The Arizona Diamondbacks have not sought or received permission from Major League Baseball to talk to any community outside Maricopa County to relocate the team, an MLB spokesman unequivocally told Boomskie on Baseball on Friday.
That should put an end to any public speculation that the franchise is moving to Henderson, Nevada, near Las Vegas, or any other community outside the Phoenix-Scottsdale area.
“They have not sought or received permission to talk outside their current territory,” a spokesman for Commissioner Rob Manfred said in an email response to this ongoing story.
The process to explore such a move would begin with a query to MLB’s executive council, and permission must be granted.
In the end, because of a limited exemption MLB still has from antitrust laws, no franchise can move without a 75% vote of the other 29 owners. There has been one such relocation—the Montreal Expos moving to Washington and becoming the Nationals in 2005—since the Senators shifted to Texas in 1971.
The story broke because emails and conversations last year between Henderson and D-backs officials were obtained through public records and published this month by the Las Vegas Review-Journal.
In contrast, when the Tampa Bay Rays recently wanted to explore playing half of their games in Montreal, owner Stuart Sternberg went through the aforementioned process and was granted permission by Manfred, the executive council and the rest of the owners to determine whether such a plan was even viable.
That didn’t happen with the D-backs, and in any event, it all seems to be much ado about nothing.
“At the end of day, this is where we are, and this is where I want to be,” club president Derrick Hall told a local Phoenix radio station this week.
Hall, as club president, handles the day-to-day business operations of the team. Ken Kendrick is the managing general partner and point person for the ownership group.
Unlike the D-backs, the Rays have a serious ballpark issue in the Tampa-St. Petersburg area that needs to be resolved, although they have an ironclad lease to play in the Tropicana Dome until 2027.
The D-backs have a similar lease to play at Chase Field until 2027, although last year they settled a lawsuit with Maricopa County allowing them to seek building a new ballpark within the county that includes the possibility of leaving their current environs by 2022.
In exchange, the D-backs agreed to take over maintaining nearly 21-year-old Chase Field from Maricopa County. A figure of $187 million in maintanence issues were in dispute.
Since then, the ballclub has installed a new generation artificial turf surface, but hasn’t fixed the out-of-town scoreboards or replaced a traditional time-of-day clock that once hung above the video board in dead center field.
The retractable-roof stadium is certainly serviceable, and the D-backs have been good at visual upkeep, keeping it modernized, clean and attractive.
It seats 48,519, too big for the current baseball environment in which much smaller capacity new ballparks seem to be the norm.
For example, the new ballpark and ballpark district projected to be funded in its entirety by the Oakland A’s at the Howard Terminal site on the Oakland waterfront is slated to seat 32,000.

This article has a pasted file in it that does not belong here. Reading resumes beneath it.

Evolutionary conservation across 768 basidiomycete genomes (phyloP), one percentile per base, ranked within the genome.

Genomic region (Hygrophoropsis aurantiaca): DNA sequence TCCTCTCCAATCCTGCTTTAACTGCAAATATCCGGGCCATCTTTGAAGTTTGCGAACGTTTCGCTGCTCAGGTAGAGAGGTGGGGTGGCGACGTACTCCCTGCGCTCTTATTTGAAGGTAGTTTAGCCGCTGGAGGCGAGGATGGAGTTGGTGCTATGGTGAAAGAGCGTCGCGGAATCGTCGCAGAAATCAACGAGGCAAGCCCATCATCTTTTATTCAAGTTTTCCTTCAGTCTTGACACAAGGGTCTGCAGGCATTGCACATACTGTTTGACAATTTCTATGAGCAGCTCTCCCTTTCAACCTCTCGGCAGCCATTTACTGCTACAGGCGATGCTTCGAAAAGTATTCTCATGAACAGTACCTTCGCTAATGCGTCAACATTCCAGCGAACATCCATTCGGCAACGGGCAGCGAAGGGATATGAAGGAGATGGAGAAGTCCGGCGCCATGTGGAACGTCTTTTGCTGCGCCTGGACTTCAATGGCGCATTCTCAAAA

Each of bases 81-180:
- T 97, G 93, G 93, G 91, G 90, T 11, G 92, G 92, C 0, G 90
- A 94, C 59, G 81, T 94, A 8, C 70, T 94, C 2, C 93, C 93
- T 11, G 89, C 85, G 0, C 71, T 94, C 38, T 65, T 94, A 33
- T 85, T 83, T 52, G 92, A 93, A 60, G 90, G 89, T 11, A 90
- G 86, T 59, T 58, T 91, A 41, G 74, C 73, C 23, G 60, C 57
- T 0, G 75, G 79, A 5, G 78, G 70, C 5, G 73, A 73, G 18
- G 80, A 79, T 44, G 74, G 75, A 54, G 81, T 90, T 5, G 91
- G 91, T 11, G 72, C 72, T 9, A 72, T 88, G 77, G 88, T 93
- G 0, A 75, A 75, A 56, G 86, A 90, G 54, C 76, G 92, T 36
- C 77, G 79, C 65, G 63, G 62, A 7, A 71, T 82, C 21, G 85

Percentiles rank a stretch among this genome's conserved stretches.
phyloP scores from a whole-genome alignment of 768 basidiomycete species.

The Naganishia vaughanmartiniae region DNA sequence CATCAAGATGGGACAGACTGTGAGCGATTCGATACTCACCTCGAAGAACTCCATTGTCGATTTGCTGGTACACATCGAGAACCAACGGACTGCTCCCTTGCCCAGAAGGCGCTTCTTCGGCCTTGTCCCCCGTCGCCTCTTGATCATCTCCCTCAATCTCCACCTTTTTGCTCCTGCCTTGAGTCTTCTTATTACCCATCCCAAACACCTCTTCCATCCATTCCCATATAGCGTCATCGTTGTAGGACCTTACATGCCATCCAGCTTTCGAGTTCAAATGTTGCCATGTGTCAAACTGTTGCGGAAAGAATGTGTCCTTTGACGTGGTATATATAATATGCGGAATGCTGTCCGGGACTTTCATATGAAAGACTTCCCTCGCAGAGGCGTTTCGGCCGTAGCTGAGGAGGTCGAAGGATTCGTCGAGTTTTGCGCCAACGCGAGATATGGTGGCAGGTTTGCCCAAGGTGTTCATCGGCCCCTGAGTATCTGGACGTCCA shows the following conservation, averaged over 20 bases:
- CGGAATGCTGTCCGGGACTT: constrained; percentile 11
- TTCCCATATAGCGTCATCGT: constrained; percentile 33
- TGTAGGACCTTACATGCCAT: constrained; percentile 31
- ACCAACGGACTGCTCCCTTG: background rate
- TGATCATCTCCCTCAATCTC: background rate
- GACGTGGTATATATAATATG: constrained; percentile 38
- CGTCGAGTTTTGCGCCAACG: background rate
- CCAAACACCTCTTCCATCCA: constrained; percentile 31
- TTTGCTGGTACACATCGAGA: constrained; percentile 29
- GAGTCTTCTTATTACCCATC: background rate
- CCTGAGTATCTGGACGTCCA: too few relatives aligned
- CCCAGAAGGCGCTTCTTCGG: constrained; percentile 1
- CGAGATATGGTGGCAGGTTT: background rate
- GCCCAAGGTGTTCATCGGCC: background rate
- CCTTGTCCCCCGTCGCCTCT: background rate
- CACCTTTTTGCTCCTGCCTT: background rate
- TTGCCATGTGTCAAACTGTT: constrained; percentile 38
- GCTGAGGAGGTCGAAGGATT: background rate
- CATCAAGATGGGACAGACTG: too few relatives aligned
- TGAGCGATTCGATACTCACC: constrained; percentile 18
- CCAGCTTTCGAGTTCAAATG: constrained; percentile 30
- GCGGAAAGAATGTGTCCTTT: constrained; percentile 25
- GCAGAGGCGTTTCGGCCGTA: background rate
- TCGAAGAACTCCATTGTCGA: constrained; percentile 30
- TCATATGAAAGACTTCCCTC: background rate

The most viable plan may be to renovate and retrofit Chase Field to those seating dimensions.
Even so, the D-backs have been exploring building a smaller facility elsewhere in the county as also part of a ballpark district surrounded by a mixed use development of retail and residential housing much like The Battery surrounding SunTrust Park, 10 miles north of Atlanta.
That complex opened two years ago with the price tag of $1.2 billion. Costs have certainly escalated since then, depending on the project and the community in which it’s built.
Where the D-backs are going to come up with that type of money is certainly a big question and the ballclub hasn’t been particularly transparent about the project.
To be sure, it’s undoubtedly not going to include public money. Maricopa County invested $252 million of the total cost of $364 million to build the current facility.
In fact, there was such rancor at the time after the Maricopa County Supervisors approved the project that after her yes vote, Supervisor Mary Rose Wilcox was shot in the pelvis by an assailant. She survived, and the shooter, Larry Naman, just left jail after serving a 12-year sentence.
It may be possible that the D-backs wanted word of the interaction with Henderson officials to leak, putting some pressure on Maricopa County to step up and help fund a new stadium project under threat of the franchise leaving.
That’s long been a tried and true method, although Hall denied he took that tact.
“We’re not in a position where we would use it as leverage,” he said. “We never did. That’s why we’ve never said anything about any other city that has been interested, nor were we planning on it. We don’t think that’s fair to anybody here.
“Relationships today are so much better than they were. There were some rough times there a couple years ago and I think we all had to go through that.”
Any deal to move the team out of the county now seems to be dead in the water.
There’s the additional major issue that MLB is not interested in losing the Phoenix area as the 12th largest television market in the country in exchange for Las Vegas, which is 39th.
In 2015, the D-backs extended their regional television contract for 15 years at a reported $1.5 billion.
Yet, the D-backs obviously explored Henderson’s overtures to move. In an e-mail response to a Henderson official last year and published by the Las Vegas newspaper, Hall said:
“Hopefully there is still strong interest there as we go through the MLB motions,” he wrote.
But according to the Commissioner’s office, those “MLB motions” never took place.